The Handle, which was a fairly straightforward heist tale with a few swerves to keep things interesting. Parker getting involved with the FBI struck me as slightly unlikely in this one; I'm pretty sure the Parker of earlier novels would have cut and run at the sight of the Feds, no matter how badly he needed money. But what the hell: it made for an interesting set-up. I was sad to see a semi-regular cohort bite the dust, but on the upside Alan Grofield gets a fairly meaty part in The Handle. I've just started reading the first solo Grofield novel, The Damsel, which follows on directly from The Handle, so it'll be interesting to compare that to the Parker books.
The Split (a.k.a. The Seventh), Parker #7, was even better than The Handle. The runaround that Parker experiences at the hands of the nameless murderer is almost comical; it's funny to watch Parker seething that such an obviously incompetent criminal can cause him such a headache. It reminded me of poor old Stubbs in The Man with the Getaway Face. I really liked the final business in the woods at the end of the novel, and Westlake's parting shot, as Parker works out how much money is left. Brilliant stuff. You gotta feel for the rest of Parker's crew in the aftermath of the college football game heist though...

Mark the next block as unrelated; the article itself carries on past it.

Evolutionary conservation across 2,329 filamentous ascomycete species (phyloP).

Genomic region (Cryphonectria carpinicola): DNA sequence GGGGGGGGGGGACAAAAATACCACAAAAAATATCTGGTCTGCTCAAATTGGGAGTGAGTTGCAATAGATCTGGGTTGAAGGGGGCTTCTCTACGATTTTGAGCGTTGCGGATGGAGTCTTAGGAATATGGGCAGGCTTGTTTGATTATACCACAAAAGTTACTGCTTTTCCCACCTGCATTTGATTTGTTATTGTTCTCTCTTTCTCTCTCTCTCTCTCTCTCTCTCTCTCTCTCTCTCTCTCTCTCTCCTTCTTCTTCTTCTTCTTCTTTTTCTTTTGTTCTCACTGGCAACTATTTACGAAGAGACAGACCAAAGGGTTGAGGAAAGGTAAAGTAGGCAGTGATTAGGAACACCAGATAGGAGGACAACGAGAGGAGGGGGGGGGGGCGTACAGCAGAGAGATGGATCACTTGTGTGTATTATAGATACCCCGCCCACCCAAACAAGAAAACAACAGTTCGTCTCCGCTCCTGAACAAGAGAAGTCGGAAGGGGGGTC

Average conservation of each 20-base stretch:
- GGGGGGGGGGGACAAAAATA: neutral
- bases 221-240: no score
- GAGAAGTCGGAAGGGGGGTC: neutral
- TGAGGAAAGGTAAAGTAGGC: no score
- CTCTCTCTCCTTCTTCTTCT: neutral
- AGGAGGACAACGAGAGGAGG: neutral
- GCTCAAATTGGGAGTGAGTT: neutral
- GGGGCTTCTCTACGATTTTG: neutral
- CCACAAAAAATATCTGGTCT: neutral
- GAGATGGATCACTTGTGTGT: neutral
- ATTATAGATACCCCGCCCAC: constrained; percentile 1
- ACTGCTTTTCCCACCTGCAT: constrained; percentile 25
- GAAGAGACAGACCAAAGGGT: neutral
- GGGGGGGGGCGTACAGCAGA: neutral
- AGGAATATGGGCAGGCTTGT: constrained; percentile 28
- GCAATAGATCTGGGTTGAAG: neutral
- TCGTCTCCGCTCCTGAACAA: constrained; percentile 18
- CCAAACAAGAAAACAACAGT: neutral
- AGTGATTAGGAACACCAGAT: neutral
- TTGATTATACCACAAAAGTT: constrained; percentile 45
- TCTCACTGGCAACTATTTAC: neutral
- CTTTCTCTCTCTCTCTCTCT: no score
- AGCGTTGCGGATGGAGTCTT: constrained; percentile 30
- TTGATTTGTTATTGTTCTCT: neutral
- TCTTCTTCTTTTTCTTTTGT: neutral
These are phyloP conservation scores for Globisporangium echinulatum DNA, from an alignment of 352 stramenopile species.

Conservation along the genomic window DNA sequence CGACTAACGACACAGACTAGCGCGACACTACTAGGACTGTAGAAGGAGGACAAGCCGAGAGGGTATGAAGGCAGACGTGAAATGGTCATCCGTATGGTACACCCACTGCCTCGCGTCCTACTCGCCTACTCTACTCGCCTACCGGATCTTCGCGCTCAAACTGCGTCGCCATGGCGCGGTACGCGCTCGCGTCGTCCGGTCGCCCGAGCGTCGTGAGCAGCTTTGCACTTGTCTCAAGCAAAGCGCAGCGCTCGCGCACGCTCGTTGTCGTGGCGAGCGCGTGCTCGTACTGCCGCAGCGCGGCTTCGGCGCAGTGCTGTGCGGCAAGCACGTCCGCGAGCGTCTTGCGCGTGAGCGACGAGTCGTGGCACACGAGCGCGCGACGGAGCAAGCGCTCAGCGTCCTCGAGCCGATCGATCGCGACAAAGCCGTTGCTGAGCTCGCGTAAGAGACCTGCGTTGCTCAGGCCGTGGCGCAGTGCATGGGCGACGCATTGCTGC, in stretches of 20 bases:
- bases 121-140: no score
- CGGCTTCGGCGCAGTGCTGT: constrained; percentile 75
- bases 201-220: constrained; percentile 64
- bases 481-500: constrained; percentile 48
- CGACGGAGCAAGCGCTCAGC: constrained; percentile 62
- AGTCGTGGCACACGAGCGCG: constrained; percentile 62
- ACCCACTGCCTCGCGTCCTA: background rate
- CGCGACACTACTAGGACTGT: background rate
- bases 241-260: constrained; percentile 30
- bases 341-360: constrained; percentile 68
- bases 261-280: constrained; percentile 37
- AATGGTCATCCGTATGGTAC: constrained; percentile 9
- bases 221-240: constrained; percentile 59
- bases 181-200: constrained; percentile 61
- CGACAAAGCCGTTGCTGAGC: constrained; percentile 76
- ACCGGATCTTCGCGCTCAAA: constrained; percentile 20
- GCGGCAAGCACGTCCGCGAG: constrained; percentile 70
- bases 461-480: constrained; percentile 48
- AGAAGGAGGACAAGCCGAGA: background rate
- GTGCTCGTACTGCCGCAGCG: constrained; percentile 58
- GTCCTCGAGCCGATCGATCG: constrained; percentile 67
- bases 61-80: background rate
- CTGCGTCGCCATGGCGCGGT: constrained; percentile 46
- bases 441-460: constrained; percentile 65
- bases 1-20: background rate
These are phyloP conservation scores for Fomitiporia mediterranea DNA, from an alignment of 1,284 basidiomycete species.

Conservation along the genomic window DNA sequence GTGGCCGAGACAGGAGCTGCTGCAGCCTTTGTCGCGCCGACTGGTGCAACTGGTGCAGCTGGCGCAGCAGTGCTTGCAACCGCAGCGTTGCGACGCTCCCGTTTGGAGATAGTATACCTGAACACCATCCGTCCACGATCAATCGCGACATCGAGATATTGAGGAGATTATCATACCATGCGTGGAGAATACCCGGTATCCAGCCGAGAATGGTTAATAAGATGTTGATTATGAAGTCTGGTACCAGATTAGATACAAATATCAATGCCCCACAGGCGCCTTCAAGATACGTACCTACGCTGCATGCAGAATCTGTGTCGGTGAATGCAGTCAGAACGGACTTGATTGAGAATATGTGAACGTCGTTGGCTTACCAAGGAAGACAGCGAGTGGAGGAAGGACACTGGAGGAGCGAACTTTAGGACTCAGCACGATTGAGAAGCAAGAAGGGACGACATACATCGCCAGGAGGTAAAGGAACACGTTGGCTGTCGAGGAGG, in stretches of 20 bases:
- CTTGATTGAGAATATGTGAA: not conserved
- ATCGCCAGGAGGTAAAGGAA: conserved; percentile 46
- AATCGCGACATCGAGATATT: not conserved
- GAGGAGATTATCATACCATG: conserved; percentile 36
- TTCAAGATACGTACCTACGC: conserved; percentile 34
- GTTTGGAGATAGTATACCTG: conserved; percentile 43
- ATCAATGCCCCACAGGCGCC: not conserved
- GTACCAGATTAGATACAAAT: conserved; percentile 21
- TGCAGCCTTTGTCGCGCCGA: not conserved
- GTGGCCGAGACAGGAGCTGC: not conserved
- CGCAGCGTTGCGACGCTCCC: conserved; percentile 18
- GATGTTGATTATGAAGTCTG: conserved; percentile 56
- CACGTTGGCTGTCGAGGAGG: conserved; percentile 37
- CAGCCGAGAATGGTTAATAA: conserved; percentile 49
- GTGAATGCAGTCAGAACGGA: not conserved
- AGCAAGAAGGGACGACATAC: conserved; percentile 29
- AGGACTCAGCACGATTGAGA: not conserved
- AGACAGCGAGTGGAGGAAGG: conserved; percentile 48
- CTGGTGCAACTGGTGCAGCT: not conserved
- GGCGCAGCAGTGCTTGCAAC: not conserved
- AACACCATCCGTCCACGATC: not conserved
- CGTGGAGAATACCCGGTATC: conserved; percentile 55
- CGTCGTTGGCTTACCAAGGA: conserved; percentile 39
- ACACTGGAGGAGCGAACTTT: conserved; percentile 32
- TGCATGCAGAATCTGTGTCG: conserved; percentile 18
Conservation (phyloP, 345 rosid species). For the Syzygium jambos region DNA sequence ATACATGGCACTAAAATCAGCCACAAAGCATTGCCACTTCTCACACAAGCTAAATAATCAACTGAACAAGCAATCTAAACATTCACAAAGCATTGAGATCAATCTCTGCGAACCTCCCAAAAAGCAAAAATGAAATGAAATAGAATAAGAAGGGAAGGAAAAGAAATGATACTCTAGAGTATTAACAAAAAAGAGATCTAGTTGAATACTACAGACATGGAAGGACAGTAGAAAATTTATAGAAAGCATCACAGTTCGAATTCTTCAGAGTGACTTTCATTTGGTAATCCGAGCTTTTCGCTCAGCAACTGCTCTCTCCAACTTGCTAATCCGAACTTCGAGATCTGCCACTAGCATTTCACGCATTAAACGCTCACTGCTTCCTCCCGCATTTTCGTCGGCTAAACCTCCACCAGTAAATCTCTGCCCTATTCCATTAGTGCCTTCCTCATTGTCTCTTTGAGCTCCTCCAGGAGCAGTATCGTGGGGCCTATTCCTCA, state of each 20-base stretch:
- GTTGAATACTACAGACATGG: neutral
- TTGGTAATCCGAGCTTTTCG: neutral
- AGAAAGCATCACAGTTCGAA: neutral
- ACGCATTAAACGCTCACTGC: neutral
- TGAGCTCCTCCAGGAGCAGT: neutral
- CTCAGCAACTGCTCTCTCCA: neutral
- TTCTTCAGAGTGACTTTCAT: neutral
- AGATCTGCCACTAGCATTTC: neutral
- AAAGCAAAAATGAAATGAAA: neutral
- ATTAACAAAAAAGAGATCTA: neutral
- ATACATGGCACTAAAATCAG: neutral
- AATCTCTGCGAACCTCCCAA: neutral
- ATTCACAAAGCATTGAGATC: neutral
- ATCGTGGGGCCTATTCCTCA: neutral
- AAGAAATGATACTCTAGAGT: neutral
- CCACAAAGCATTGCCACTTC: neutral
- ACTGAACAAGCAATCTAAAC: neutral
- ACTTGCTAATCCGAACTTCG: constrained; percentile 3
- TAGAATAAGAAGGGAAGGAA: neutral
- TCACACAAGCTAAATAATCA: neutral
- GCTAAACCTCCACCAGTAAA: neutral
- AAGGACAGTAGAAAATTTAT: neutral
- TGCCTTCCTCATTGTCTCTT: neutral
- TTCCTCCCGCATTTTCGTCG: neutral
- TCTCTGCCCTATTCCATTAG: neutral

And I finally got round to watching the 1973 movie version of The Outfit. It's surprisingly faithful, with many of the beats of the novel translated almost verbatim. Also, Robert Duvall doesn't really look like Parker but he sure acts like him. He's abrupt almost to the point of monosyllabic in places, which is in keeping, although he does display a certain amount of tenderness to his girlfriend. I haven't seen that side of Parker in the novels yet, but perhaps it's coming – I think he hooks up with his squeeze, Claire, in the next one, The Rare Coin Score.
Anyway, other than the addition of a girlf, the other major change in the film of The Outfit is that Parker – or rather Earl Macklin as he's called in the movie – and Handy – or rather Cody – take all the scores themselves, rather than other criminals doing them. That alteration makes sense though: it gives the film more of a standalone feel, and a straightforward through-line. It took a little while for me to get used to the relaxed pace of the film (the occasional burst of excitement aside), but overall it's a pretty decent piece of '70s crime moviemaking.